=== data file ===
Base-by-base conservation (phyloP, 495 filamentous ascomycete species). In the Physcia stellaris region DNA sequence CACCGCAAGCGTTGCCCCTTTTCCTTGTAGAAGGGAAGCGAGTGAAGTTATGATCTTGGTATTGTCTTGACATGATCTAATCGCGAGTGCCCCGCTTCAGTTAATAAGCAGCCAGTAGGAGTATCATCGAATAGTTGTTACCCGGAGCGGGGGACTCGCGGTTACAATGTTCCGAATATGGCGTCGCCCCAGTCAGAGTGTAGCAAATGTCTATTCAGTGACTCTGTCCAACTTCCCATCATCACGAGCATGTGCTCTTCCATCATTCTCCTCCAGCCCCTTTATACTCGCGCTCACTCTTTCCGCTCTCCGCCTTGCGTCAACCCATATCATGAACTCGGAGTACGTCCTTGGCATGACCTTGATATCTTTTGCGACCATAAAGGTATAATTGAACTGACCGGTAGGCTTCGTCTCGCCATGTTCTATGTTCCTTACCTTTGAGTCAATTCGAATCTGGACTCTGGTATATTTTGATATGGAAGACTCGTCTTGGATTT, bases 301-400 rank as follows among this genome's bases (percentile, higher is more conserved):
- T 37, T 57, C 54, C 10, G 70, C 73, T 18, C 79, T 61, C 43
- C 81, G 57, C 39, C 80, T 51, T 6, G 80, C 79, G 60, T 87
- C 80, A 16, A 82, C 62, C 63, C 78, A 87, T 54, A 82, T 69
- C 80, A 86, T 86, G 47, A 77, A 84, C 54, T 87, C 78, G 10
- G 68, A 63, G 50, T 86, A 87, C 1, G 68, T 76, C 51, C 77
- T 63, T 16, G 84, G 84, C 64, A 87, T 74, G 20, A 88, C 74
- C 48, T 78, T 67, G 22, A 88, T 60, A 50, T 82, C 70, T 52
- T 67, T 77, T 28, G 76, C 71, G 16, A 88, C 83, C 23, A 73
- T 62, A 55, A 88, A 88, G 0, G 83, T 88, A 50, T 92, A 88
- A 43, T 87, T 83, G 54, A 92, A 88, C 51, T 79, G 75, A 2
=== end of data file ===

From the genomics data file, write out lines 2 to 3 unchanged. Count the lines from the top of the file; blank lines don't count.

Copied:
- T 37, T 57, C 54, C 10, G 70, C 73, T 18, C 79, T 61, C 43
- C 81, G 57, C 39, C 80, T 51, T 6, G 80, C 79, G 60, T 87